The term "causewayed enclosure" is now preferred to the older term causewayed camp as it has been demonstrated that the sites did not necessarily serve as occupation sites.
Windmill Hill, Ditch
Causewayed enclosures are often located on hilltop sites, encircled by one to four concentric ditches with an internal bank.[Henges on the other hand have the circular bank with an internal ditch] In general enclosures located in lowland areas are larger than hilltop ones. Crossing the ditches at intervals are causeways which give the monuments their names. It appears that the ditches were excavated in sections, leaving the wide causeways intact in between. They should not be confused with segmented, or causewayed ring ditches, which are smaller and are thought to relate only to funerary activity, or with hillforts, which appeared later and had a definite defensive function. With regard to defensive functionality, however, evidence of timber palisades has been found at some sites such as Hambledon Hill.
FunctionArchaeological evidence implies that the enclosures were visited occasionally by Neolithic groups rather than being permanently occupied. It is possible that they represent a transitional period in the Neolithic before hunter-gatherer societies finally became fully settled. The presence of human remains in the banks and ditches of the enclosures has been seen as an attempt by the builders to connect their ancestors with the land and thus begin to anchor themselves to specific areas. Longitudinal sections excavated along the ditches by archaeologists suggest that the builders repeatedly redug the ditches and each time deliberately deposited pottery and human and animal bones, apparently as a regular ritual. Environmental archaeology suggests that the European landscape was in general heavily forested when the enclosures were built and that they were rare clearings in the woodland that were used for various social and economic activities.
In the 1970s the archaeologist Peter Drewett suggested seven possible functions for the sites:
- Cattle compounds or kraals
- Trade centres
- Communal meeting places for feasting and other social activities
- Cult/ritual centres
- Burial sites
Animal remains (especially cattle bone), domestic waste and pottery have been found at the sites. But there has been limited evidence of any structures. In some locations, such as Windmill Hill, evidence of human occupation predates the enclosure. Generally, it appears that the ditches were permitted to silt up, even while the camps were in use, and then re-excavated episodically. It is unlikely that they had a strong defensive purpose. The earthworks may have been designed to keep out wild animals rather than people. The sequential addition of second, third and fourth circuits of banks and ditches may have come about through growing populations adding to the significance of their peoples' monument over time. In some cases, they appear to have evolved into more permanent settlements.
Most causewayed enclosures have been ploughed away in the intervening millennia and are recognized through aerial archaeology. The first were constructed in the fifth millennium BC and by the early third millennium BC; notable regional variations occur in their construction. French examples begin to demonstrate elaborate horn-shaped entrances which are interpreted as being designed to impress from afar rather than serve any practical purpose.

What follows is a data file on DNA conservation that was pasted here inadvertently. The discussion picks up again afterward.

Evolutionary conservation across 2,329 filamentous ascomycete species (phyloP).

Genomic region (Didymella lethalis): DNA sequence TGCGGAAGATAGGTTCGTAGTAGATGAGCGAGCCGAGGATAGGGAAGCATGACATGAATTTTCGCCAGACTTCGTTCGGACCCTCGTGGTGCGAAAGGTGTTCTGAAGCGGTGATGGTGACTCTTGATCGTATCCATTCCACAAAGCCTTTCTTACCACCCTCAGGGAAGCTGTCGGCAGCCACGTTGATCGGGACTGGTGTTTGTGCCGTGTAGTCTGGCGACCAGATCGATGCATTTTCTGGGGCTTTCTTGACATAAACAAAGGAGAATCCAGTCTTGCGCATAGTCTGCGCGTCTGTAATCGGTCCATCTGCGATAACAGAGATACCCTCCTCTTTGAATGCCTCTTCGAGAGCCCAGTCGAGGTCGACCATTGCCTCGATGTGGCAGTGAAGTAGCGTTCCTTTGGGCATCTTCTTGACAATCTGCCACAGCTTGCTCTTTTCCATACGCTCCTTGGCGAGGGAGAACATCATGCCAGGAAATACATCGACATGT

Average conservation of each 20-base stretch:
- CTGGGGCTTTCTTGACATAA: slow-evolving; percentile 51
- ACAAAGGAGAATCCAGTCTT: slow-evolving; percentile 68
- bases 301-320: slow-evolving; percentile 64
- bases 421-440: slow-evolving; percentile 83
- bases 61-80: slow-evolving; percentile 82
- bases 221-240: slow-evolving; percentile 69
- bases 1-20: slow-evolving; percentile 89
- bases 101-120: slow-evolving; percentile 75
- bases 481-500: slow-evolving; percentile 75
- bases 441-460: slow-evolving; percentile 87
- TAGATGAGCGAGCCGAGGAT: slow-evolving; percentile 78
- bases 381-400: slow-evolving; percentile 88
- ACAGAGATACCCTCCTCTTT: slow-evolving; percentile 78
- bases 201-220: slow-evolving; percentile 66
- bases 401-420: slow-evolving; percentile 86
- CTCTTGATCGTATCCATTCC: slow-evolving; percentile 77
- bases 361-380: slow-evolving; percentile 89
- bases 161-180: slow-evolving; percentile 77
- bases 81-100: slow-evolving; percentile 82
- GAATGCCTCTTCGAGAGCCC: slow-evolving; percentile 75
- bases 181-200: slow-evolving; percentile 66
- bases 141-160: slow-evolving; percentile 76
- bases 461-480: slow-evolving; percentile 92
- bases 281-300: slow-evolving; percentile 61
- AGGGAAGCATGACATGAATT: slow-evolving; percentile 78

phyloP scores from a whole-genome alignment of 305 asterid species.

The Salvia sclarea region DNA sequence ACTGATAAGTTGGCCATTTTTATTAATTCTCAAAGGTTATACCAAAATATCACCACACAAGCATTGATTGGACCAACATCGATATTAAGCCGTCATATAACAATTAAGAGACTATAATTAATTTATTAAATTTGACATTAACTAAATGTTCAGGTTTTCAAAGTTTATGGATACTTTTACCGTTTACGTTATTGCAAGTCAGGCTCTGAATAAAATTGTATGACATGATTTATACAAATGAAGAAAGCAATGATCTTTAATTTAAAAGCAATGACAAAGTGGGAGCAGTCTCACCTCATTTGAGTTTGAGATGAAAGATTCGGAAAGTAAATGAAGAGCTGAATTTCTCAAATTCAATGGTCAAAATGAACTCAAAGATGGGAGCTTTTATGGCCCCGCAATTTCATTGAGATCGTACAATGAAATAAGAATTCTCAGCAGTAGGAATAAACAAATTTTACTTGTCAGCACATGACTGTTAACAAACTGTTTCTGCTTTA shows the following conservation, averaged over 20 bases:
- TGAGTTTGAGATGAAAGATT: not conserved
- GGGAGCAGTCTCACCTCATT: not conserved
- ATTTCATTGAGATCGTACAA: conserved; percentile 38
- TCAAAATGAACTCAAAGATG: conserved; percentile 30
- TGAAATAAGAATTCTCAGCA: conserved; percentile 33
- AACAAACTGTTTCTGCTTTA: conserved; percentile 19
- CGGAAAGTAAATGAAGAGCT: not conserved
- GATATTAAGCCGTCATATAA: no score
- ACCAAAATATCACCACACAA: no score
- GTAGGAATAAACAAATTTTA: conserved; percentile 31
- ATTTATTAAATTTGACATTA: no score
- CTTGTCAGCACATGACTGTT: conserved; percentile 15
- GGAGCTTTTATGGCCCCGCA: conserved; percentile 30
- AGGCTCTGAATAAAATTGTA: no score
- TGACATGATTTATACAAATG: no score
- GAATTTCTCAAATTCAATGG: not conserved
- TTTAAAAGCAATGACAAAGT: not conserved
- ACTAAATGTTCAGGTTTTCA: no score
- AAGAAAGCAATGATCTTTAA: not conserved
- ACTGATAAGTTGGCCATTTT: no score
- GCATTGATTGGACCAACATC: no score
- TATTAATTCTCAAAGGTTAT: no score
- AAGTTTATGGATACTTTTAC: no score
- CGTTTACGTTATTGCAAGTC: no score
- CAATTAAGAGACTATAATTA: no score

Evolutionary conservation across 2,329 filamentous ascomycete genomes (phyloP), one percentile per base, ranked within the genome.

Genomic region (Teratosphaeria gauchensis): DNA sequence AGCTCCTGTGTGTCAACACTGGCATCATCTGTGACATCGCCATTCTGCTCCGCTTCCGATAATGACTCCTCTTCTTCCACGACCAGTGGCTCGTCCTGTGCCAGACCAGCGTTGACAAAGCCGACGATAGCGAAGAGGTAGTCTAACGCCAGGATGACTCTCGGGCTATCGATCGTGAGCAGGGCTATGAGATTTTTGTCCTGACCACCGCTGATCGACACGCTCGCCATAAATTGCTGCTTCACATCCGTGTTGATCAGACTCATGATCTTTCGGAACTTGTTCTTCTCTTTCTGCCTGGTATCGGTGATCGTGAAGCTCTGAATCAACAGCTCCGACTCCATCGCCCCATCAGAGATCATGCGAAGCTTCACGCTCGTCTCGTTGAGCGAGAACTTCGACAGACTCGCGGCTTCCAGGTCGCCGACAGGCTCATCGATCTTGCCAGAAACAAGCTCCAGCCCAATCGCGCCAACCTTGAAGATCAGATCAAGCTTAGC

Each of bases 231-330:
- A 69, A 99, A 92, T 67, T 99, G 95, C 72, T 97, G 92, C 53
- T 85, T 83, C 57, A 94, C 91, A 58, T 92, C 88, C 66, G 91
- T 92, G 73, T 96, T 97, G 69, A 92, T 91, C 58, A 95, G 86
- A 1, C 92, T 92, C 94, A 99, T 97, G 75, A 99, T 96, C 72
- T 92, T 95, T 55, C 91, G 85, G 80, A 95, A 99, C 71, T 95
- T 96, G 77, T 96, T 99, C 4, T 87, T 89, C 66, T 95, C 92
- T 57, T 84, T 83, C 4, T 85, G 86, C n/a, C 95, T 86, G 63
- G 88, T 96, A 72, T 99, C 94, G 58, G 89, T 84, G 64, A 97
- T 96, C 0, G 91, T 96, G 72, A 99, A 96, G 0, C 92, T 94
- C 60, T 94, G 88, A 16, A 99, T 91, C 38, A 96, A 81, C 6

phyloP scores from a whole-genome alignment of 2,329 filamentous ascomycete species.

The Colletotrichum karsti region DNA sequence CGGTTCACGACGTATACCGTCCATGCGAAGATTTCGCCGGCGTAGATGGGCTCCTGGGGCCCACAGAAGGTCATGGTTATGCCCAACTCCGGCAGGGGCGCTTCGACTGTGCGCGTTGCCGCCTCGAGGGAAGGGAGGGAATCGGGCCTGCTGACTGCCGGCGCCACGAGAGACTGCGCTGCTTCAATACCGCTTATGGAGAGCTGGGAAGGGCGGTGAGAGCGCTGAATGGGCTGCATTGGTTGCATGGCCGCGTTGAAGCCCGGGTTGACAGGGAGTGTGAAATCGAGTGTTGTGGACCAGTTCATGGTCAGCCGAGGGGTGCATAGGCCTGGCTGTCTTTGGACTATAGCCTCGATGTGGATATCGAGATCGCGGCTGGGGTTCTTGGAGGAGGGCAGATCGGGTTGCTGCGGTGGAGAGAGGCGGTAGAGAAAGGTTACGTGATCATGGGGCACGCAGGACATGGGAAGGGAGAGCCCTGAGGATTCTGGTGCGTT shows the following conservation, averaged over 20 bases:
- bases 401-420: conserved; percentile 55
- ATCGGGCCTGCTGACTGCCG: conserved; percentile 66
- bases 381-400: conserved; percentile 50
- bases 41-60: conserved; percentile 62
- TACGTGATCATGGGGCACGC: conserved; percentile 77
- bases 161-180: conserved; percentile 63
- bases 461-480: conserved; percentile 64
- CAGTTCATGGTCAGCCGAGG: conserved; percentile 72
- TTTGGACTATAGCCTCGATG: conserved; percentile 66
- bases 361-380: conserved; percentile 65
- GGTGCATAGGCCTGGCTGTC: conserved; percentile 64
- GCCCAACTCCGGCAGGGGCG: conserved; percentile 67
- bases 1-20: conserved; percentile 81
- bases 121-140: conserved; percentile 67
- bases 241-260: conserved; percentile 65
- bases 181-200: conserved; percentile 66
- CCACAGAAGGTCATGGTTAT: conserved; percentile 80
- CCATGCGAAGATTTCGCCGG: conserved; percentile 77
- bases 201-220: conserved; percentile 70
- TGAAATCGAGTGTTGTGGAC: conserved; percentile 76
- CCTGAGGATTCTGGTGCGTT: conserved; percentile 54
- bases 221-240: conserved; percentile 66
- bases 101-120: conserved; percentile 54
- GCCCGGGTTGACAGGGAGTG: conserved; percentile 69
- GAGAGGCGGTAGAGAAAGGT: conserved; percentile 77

Aubrey Burl considers that building of causewayed enclosures decayed by 3000 BC and was replaced by more localised types of earthen work monuments. In Britain, such replacements include Stonehenge I, Flagstones, Duggleby Howe and Ring of Bookan, and the later henge monuments.
ExamplesExamples of causewayed enclosures include:
- Whitehawk Camp
- Robin Hood's Ball near Stonehenge
- Hambledon Hill
- Windmill Hill near Avebury henge
- Coombe Hill.
- Rams Hill (on the Berkshire Downs)
- Crickley Hill near Cheltenham
- Some tor enclosures such as that at Carn Brea are believed to have served a similar purpose in south western Britain.
[This last part is pure supposition only, and there is the alternative suggestion is that their original function was protective but that function quickly gave way to a more ritual and symbolic function. It has also been suggested that the structures were made in imitation of older, more obviously defensive earthworks that were settlements made outside of Britain and carried over by the first farmers but in a pretty much only rudimentary form. That there is some sort of relationship between the causewayed enclosures and the later hillforts has traditionally been assumed although it is true that there is a gap of several centuries in between. Several theorists have noticed the resemblance of some of the enclosures to Plato's description of the capital city of Atlantis and a few have even said this is evidence that Atlantis was Britain: yet only the design is similar, the british examples are not permanent settlements and they do not have metal-jacketed walls. Since they do have a ceremonial function and are connected to the ideas of cultural begionnings and cultural unity, it makes more sense to say that they are made in rememberance of Atlantis. Besides the same basic idea of circular-cities occurs outside of Britain, and over a wide area.-DD][A more involved analysis of Causewayed enclosures from an online encyclopedia follows]
This then help us think through Bradley’s arguments in terms of memory and emotion. The Trio truly believe that they would be happier if only they lived together (Riviere 2000, 252). Links with the continent are also shown in the jadeite axes found at the Hambledon Hill and High Peak enclosures (Edmonds 1999, 124). The enclosures of the British Neolithic might thus have drawn on memories and origin myths of a distant past where communities lived in an idealised, united form.